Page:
Procedure for Bridge Construction
Suspension bridges are able to span longer distances than any other type of bridge. They consist of very large vertical framing members known as anchorages which are embedded in concrete at the base. Heavy cables are attached to the top of the anchorages, then connected to the bridge deck.
The cables support most of the weight of the bridge, and the roadway is suspended over the earth below.
The process of building a suspension bridge begins with constructing the anchorages. They typically require significant soil preparation, as well as large complex footings. Once the anchorages are complete and secure, the cables are connected to the top of each support using welded steel fasteners. The roadway is typically installed in sections using a crane, then fastened to the cables for support.
An arch bridge consists of a bridge deck supported by vertical framing members at each end. These framing members are known as abutments, and are connected by an arched support structure. The shape of the arch carries the load of the bridge over the entire structure, and is considered a highly efficient construction method.
The construction of these bridges generally starts with building the arch. It may be framed out of steel and poured concrete, or made from pre-cast concrete sections. The arch is supported high tension cables that are anchored to the ground during construction. Once the arch is complete, the abutments are constructed from steel, concrete or masonry, then fastened to the arch. Finally, the deck is hoisted onto the top of the arch through the use of a crane, and connected by welding or other fasteners.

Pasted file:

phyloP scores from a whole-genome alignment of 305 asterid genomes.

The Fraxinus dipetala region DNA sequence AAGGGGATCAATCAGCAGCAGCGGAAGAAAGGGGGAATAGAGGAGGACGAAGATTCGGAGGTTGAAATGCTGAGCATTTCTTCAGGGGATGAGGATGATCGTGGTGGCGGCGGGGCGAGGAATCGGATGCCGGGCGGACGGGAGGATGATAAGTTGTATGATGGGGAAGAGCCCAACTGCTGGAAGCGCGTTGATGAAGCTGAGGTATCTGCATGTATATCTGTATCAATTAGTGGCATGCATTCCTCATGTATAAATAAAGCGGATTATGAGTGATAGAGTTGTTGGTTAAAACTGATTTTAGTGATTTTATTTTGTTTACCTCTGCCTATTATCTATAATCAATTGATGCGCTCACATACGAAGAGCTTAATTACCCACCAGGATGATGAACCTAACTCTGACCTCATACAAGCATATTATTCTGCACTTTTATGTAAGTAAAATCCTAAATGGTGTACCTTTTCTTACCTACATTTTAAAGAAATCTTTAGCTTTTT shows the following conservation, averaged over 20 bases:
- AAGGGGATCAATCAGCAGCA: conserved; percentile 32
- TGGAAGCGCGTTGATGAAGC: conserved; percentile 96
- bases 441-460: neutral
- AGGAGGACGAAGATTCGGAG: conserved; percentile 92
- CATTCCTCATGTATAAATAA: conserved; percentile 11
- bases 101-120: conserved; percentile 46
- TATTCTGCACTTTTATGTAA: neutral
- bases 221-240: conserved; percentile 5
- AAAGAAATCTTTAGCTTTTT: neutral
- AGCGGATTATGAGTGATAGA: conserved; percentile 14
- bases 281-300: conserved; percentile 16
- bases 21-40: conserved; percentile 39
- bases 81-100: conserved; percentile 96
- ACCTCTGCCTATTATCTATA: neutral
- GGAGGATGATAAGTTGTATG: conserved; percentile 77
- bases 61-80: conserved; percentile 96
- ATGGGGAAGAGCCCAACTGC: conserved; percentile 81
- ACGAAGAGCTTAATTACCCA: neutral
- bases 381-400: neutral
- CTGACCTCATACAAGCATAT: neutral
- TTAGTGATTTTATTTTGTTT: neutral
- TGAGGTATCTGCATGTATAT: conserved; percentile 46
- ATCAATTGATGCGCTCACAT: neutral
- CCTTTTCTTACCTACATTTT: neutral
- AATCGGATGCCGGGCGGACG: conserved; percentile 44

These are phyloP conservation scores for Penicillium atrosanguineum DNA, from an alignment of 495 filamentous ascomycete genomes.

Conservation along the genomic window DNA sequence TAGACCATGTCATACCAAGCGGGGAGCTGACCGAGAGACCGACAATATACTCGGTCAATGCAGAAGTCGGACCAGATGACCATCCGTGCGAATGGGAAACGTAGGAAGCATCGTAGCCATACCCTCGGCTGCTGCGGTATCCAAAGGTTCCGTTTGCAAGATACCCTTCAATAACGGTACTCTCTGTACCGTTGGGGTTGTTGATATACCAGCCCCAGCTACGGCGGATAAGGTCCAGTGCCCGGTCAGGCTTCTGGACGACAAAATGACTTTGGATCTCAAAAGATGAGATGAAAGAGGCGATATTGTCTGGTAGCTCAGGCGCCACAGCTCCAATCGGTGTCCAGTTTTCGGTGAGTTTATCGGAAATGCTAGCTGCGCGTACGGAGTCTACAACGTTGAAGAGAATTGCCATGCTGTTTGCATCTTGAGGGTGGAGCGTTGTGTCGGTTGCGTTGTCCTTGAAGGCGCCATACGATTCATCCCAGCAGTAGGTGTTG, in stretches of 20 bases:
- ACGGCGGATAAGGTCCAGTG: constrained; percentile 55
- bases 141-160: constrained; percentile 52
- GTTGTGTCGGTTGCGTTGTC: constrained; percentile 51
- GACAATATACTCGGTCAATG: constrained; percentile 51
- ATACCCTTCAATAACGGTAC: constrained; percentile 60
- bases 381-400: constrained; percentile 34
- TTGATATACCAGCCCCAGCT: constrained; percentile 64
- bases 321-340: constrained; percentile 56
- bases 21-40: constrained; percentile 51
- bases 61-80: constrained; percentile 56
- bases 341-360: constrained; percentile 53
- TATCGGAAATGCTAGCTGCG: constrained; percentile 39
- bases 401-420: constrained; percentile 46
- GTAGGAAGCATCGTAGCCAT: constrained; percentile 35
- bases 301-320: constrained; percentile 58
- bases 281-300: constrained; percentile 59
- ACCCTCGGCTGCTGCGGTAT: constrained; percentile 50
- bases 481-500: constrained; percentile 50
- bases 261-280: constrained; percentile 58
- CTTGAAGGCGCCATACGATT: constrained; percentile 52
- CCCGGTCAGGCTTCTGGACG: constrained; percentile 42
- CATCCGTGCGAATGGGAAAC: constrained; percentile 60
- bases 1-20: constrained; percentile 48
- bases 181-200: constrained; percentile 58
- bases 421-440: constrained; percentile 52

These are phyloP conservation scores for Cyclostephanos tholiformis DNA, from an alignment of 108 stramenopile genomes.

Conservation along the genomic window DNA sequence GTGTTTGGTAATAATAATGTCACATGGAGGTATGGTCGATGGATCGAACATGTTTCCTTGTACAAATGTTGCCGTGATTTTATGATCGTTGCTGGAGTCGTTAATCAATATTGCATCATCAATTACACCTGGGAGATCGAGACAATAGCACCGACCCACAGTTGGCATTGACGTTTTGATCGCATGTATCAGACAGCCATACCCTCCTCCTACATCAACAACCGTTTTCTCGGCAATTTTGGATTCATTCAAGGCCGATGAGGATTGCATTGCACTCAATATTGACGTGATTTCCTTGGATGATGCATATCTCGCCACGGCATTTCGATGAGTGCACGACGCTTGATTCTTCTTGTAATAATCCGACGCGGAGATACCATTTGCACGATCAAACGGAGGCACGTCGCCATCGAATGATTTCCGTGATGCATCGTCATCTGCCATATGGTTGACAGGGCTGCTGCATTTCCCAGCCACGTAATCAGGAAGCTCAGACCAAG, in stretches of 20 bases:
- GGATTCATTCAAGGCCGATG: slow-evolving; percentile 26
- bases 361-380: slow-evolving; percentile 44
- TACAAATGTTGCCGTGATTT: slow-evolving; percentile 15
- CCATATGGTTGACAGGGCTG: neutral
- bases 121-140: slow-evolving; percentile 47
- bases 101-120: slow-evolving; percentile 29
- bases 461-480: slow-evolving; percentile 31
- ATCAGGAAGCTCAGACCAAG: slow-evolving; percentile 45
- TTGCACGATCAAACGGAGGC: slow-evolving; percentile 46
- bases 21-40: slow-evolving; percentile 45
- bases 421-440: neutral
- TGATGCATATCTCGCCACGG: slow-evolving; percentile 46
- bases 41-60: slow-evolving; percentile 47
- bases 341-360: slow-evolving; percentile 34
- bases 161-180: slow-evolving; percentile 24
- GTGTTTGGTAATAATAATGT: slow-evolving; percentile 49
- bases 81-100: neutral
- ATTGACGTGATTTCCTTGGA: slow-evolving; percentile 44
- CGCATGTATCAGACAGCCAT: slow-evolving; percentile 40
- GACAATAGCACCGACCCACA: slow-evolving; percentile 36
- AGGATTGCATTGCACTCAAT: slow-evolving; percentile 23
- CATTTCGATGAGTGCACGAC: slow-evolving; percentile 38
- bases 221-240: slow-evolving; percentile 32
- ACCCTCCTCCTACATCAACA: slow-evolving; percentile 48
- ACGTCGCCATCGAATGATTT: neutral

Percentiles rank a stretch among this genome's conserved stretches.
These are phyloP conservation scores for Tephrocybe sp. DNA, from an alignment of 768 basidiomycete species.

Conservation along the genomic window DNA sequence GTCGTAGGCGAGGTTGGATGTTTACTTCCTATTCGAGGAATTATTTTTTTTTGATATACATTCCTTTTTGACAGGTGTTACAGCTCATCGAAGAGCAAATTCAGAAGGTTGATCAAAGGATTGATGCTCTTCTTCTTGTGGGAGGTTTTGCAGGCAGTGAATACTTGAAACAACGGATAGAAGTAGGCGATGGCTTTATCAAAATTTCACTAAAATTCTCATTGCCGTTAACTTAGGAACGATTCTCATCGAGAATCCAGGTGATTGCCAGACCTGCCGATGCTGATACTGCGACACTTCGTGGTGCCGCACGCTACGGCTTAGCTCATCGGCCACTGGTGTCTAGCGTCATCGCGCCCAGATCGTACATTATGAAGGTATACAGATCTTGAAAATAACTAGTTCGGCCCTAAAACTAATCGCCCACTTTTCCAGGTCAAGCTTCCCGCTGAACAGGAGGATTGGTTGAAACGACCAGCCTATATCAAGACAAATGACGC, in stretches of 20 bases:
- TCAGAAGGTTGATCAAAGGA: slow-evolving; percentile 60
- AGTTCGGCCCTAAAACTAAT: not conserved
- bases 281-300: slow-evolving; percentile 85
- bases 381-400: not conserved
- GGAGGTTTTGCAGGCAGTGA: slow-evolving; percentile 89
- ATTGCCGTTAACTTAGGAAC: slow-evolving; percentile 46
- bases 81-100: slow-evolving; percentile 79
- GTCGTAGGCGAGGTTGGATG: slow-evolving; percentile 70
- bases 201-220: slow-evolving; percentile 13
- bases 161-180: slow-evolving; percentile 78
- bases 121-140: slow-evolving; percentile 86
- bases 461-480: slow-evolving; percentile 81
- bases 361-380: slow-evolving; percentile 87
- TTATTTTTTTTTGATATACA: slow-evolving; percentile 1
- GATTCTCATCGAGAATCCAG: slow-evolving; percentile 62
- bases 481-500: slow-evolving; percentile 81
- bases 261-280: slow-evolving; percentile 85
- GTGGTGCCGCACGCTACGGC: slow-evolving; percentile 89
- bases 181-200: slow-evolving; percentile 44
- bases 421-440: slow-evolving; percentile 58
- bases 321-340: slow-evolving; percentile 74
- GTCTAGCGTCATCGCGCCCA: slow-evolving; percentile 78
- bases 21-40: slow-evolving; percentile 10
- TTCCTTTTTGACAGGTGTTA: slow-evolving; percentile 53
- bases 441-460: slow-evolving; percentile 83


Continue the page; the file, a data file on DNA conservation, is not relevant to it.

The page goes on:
A beam bridge is the simplest type of bridge construction. The bridge deck is installed over a gap or road, with the ends of the bridge resting directly on the ground on either side. In cases where the ground is unstable or unable to support the weight of the deck, the ends of the bridge are installed on vertical support members called "piers."
In most cases, the bridge deck is constructed at a separate location then transported to the job site. It is built using two steel girders connected by a steel or concrete deck. Longer spans may be built using pre-cast concrete for added strength. Once the beam bridge is complete, it is lifted into place using a crane, then secured using welding techniques or steel fasteners.
Emily Beach works in the commercial construction industry in Maryland. She received her LEED accreditation from the U.S. Green Building Council in 2008 and is in the process of working towards an Architectural Hardware Consultant certification from the Door and Hardware Institute. She received a bachelor's degree in economics and management from Goucher College in Towson, Maryland.
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